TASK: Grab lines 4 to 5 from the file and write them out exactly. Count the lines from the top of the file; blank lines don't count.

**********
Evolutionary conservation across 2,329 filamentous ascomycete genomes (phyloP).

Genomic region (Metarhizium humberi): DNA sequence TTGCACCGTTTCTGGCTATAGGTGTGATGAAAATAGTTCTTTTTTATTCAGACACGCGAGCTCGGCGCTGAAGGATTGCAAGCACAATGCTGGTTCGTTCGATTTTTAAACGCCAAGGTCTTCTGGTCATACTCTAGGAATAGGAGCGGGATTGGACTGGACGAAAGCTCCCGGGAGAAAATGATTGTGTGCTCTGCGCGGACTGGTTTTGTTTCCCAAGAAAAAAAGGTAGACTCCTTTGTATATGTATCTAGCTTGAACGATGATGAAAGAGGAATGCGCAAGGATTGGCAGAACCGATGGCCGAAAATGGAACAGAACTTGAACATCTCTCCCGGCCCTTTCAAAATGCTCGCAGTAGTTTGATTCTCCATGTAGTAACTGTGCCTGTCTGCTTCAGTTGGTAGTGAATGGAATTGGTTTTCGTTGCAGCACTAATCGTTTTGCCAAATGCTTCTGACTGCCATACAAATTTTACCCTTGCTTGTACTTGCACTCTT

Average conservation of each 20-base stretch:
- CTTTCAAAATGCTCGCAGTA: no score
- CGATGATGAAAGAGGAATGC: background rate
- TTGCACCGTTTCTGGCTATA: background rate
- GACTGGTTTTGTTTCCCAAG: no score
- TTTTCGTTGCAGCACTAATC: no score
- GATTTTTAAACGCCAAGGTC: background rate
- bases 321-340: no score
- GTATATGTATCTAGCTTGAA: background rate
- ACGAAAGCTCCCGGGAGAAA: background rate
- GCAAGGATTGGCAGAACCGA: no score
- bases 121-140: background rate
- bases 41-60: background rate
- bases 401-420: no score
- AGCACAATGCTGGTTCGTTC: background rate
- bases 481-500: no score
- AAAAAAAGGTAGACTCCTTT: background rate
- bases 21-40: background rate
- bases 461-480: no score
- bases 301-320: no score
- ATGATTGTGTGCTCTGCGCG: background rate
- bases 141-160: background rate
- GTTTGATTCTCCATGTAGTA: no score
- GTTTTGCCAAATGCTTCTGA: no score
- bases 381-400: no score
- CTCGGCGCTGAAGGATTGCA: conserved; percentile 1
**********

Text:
- CTTTCAAAATGCTCGCAGTA: no score
- CGATGATGAAAGAGGAATGC: background rate